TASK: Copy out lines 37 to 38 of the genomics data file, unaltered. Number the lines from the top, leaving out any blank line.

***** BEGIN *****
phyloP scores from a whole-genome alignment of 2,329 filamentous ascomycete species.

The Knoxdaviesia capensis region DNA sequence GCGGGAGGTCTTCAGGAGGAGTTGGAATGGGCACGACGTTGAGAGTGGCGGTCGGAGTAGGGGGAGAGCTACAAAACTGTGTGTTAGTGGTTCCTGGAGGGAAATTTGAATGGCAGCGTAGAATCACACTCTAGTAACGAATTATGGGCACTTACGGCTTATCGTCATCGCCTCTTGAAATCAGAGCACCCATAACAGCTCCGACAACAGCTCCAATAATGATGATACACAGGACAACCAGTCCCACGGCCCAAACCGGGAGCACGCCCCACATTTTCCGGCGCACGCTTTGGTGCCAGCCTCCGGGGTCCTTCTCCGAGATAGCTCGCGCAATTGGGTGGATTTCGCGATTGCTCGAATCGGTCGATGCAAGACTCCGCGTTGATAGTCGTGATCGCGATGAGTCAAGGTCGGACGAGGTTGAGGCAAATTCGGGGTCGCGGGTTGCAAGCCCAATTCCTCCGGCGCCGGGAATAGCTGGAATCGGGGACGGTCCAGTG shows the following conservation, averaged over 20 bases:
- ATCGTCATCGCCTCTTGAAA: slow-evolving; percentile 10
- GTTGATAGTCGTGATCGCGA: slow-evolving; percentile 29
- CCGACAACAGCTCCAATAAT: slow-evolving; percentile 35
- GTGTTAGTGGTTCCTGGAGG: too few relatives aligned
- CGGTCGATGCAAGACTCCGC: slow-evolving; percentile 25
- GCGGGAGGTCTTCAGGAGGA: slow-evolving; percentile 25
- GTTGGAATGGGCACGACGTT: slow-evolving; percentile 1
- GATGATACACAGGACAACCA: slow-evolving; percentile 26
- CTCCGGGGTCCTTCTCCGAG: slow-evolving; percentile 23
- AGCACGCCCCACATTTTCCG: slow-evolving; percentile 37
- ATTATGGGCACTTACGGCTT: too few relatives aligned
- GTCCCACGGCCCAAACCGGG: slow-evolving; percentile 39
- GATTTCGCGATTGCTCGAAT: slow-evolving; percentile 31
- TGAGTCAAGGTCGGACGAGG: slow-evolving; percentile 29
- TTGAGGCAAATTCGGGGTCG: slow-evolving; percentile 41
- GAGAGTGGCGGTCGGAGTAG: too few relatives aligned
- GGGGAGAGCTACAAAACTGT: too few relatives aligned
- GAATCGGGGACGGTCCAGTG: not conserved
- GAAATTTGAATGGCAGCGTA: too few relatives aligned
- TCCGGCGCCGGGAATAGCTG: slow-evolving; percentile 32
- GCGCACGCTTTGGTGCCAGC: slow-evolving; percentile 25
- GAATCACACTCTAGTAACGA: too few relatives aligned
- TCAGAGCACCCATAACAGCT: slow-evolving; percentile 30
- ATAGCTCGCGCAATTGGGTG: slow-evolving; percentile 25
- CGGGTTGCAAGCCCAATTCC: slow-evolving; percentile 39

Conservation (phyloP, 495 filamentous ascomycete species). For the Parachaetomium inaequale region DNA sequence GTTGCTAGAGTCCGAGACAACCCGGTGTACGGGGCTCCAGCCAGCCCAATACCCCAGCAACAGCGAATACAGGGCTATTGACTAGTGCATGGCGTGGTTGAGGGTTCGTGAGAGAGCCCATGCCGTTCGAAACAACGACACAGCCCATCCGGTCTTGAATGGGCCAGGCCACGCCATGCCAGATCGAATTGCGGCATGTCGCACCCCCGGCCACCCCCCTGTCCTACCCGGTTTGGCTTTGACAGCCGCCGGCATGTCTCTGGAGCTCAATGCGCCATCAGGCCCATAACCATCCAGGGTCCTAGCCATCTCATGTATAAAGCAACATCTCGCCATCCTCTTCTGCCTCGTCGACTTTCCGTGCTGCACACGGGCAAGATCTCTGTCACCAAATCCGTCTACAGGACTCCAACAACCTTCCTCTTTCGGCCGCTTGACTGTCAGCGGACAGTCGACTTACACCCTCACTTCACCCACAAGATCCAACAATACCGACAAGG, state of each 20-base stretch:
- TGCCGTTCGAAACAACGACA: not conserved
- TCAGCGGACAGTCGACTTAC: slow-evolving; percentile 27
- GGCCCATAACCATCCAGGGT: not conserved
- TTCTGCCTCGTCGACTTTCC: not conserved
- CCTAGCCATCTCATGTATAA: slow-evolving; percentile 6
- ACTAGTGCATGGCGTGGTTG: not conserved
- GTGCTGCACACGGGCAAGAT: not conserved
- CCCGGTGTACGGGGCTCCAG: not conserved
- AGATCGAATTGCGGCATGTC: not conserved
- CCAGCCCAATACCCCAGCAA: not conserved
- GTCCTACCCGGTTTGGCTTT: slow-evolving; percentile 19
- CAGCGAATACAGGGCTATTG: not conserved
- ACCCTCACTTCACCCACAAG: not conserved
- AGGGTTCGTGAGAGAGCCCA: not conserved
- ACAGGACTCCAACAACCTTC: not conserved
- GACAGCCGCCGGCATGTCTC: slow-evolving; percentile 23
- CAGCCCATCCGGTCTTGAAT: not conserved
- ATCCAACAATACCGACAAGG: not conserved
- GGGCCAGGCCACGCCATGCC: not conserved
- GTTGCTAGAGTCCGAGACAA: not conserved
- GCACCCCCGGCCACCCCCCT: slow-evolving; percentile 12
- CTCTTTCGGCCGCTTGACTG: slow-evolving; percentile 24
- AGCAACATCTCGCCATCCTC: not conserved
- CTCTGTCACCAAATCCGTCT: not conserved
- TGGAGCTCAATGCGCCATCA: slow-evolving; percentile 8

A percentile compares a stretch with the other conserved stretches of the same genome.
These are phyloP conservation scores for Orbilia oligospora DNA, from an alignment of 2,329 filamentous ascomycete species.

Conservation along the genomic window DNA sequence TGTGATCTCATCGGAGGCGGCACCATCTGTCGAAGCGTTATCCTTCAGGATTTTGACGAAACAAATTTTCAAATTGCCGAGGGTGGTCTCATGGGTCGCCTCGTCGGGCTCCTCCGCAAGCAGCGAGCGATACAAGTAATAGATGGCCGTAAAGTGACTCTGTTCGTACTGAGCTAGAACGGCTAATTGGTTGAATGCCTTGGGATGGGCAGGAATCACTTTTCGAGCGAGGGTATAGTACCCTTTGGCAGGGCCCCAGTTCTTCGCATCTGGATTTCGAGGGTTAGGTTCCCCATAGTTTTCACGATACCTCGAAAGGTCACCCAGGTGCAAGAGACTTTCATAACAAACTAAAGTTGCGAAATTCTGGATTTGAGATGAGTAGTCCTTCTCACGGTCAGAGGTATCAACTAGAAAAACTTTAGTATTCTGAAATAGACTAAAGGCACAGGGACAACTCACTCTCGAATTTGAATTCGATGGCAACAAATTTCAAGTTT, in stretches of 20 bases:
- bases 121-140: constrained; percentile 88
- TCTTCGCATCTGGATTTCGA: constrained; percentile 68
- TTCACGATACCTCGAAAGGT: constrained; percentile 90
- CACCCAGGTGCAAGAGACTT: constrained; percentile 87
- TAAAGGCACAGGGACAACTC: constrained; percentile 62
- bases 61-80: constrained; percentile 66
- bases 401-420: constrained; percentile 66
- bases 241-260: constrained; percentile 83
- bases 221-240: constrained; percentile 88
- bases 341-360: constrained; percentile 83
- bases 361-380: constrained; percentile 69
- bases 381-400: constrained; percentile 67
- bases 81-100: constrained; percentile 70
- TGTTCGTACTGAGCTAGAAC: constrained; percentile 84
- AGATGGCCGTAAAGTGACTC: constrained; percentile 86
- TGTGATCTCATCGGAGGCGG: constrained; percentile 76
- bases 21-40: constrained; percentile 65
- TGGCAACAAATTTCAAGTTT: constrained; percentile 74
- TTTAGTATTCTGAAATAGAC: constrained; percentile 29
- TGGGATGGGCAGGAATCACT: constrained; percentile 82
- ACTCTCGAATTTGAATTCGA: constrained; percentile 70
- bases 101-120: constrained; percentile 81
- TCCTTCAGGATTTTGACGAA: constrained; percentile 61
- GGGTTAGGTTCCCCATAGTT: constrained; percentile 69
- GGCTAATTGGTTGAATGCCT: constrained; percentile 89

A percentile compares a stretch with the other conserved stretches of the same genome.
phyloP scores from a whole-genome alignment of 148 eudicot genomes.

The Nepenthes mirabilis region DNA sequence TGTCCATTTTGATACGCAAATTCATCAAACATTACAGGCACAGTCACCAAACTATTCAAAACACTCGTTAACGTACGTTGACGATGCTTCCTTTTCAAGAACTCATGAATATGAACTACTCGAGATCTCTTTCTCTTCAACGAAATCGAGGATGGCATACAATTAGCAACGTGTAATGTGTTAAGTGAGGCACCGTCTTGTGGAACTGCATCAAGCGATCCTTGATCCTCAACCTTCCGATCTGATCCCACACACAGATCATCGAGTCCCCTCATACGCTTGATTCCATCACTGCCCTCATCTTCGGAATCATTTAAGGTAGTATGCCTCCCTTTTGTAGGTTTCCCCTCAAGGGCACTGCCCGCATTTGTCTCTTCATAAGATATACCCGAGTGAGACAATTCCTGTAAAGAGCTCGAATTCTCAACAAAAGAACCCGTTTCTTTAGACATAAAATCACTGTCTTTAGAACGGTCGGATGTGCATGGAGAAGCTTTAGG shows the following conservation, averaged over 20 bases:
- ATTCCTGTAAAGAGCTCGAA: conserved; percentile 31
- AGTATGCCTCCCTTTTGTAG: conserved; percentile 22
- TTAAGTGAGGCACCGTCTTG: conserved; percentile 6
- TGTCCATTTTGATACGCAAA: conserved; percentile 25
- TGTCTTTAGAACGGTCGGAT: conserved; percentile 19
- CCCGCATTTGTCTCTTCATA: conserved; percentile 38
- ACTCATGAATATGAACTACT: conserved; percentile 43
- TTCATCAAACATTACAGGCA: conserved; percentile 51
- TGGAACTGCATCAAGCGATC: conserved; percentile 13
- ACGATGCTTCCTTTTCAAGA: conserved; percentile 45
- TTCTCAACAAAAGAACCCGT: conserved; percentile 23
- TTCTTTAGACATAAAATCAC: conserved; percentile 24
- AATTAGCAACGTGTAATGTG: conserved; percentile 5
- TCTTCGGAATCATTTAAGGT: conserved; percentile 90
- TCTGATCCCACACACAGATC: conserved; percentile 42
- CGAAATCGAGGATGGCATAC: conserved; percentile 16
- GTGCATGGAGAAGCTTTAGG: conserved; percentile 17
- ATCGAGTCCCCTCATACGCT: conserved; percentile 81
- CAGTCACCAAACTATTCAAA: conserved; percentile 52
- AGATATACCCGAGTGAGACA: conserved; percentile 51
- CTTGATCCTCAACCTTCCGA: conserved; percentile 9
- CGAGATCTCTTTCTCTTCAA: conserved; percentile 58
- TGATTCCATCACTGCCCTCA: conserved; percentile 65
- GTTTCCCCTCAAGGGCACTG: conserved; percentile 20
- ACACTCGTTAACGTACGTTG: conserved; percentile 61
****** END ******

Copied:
- AGATCGAATTGCGGCATGTC: not conserved
- CCAGCCCAATACCCCAGCAA: not conserved